The Monetary Policy Committee of the Reserve Bank of India raised the policy repo rate by 35 basis points in its December meeting to 6.25%. There are a couple of factors that need to be considered to understand the rationale behind the smaller quantum of interest rate hike after three straight hikes of 50 basis points each.
The domestic retail inflation seems to have peaked with October number falling to 6.8% year on year compared with 7.4% in September. Secondly, the US Fed has given a clear indication that the pace of rate hikes will slow in the coming months. However, the RBI Governor was categorical in his statement that the war on inflation is not over yet as core inflation remains sticky at higher levels and domestic food inflation remains exposed to international factors and weather.
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Cumulative repo rate hike at 225 bps
Cumulatively, the RBI has raised the repo rate by 225 basis points so far in this hiking cycle. The central bank retained its stance of remaining “focused on withdrawal of accommodation”. It cut the real GDP growth forecast for 2022-23 marginally to 6.8% from 7% in its September policy. Real GDP in Q2 2022-23 grew by 6.3%, in line with the RBI forecast.
Global growth outlook remained gloomy with accentuated headwinds from protracted geopolitical tensions, tight global financial conditions and slow international demand. On the domestic front, growth remains resilient with urban consumption improving on the back of higher discretionary spending. Air traffic grew by 30% year-on-year in October and petrol consumption rose by 8.8% during the same period.
Passenger vehicle sales increased by a robust 29% in October, indicating traction in discretionary spending. Rural demand is gaining momentum with tractor sales rising by 23% in September and two-wheeler sales by 13.5%. Rural wage growth remained steady at 5.8%. Agriculture once again showed resilience with a growth rate of 4.6% in the second quarter of 2022-23. Rabi sowing had a good start with area sown increasing by 7% from the normal.
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Data point to multi-sector recovery
Manufacturing and service PMIs continued to have readings above 50, indicating expansion. Merchandise trade got impacted due to global headwinds with exports declined by 16.7% in October and trade deficit widened to $26.9 billion. However, service export continued to register strong growth of 29% during the April-October period.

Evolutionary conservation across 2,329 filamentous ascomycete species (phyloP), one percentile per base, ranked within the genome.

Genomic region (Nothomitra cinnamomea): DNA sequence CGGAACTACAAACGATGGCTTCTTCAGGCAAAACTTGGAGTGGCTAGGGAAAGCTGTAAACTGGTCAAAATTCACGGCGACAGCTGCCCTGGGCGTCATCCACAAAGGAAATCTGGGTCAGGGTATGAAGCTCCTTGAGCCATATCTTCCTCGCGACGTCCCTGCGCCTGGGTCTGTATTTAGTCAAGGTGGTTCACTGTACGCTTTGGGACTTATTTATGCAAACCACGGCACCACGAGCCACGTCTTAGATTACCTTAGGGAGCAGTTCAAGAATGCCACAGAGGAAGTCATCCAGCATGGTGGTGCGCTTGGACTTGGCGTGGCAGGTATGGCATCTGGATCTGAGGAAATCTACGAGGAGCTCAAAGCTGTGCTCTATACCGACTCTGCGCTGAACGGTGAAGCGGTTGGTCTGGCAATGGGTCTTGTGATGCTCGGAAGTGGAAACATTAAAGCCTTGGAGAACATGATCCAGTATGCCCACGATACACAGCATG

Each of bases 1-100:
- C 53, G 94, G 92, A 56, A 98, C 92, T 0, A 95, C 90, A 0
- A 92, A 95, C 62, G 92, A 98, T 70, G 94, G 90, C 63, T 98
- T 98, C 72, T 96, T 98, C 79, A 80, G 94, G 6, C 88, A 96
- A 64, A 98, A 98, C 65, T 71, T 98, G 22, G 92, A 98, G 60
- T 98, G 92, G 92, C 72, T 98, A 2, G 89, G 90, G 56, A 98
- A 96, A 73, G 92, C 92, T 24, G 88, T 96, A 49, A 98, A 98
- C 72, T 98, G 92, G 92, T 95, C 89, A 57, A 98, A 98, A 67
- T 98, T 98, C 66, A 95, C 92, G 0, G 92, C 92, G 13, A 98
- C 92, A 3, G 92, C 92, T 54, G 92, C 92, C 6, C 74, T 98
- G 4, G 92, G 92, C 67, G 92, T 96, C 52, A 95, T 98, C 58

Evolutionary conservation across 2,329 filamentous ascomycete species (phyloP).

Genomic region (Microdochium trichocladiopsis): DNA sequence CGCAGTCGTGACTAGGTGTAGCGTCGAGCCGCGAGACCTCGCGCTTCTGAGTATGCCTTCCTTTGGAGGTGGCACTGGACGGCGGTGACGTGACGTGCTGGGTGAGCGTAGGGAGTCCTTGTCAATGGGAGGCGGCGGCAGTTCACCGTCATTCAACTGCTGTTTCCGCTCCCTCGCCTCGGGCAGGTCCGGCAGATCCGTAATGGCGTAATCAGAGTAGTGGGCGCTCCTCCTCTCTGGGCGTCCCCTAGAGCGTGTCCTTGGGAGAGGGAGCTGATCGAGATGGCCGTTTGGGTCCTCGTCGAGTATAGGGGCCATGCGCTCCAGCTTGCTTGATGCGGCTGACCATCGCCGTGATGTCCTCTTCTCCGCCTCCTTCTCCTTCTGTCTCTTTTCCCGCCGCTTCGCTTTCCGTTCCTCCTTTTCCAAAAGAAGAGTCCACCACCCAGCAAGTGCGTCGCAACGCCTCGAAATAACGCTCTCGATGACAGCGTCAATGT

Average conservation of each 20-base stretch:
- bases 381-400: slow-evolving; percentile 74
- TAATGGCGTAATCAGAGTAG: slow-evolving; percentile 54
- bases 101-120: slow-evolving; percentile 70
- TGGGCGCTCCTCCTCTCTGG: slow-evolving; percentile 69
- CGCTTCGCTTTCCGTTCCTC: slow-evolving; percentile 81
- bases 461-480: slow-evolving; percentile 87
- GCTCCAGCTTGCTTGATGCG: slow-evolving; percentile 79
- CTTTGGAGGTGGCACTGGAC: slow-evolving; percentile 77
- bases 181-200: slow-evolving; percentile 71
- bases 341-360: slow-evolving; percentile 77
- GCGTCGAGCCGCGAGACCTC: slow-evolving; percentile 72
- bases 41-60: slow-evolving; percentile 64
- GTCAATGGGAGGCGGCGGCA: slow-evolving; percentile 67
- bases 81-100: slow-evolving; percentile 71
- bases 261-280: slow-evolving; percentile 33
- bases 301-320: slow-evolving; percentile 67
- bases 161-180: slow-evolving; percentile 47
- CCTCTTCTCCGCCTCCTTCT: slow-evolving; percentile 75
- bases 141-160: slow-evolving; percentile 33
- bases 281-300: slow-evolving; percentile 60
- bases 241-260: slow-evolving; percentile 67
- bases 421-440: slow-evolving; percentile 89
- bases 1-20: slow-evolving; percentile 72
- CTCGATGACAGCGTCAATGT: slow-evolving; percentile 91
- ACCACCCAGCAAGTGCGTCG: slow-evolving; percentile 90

On inflation, the MPC retained its forecast of 6.7% for 2022-23. However, it raised the projection by 10 basis points for Q3 and Q4 of 2022-23 from its projection in September. Inflation is expected to moderate from its Q2 level of 7.04% with higher rabi sowing but is likely to stay above MPC’s upper tolerance band of 6% for most parts of 2022-23. CPI inflation in October moderated to 6.77% from 7.41% in September. Food inflation moderated to 7% from 8.4% in September as vegetable prices ebbed sharply to 7.8% in October from 18.2% the previous month. Prices of cereals and spices remained elevated.
Core inflation stood at 6.2% in October driven by higher inflation in personal care and effects, recreation and amusement, household goods and services, clothing and footwear. With the opening of service sector, the core inflation is expected to remain elevated. Moreover, uncertain outlook of the dollar due to global volatility emanating from Russia-Ukraine war and lingering Covid-19 keep the magnitude of imported inflation uncertain.
Systemic liquidity remained in surplus of about Rs 1.2 trillion at end of November. Banking system liquidity is expected to be in surplus as currency in circulation will moderate post festive season, higher government spending in last few months of the fiscal year and higher inflows of dollar with net positive FPI inflows. The government has an estimated cash surplus with RBI of about Rs 2.6 trillion. FPIs had net inflows worth $4.1 billion in November and $1 billion so far in December.
The MPC is likely to deliver another 25 basis points hike in February 2023 policy to take the terminal repo rate in this rate hiking cycle to 6.50%. The RBI may reduce the overhang of liquidity surplus and expect banks to draw down from their standing deposit facility and variable rate reverse repo balances. The 10-year benchmark yield is expected to hover around 7.20-7.40% in near term.
(Sudarshan Bhattacharjee is Principal Economist at Yubi.)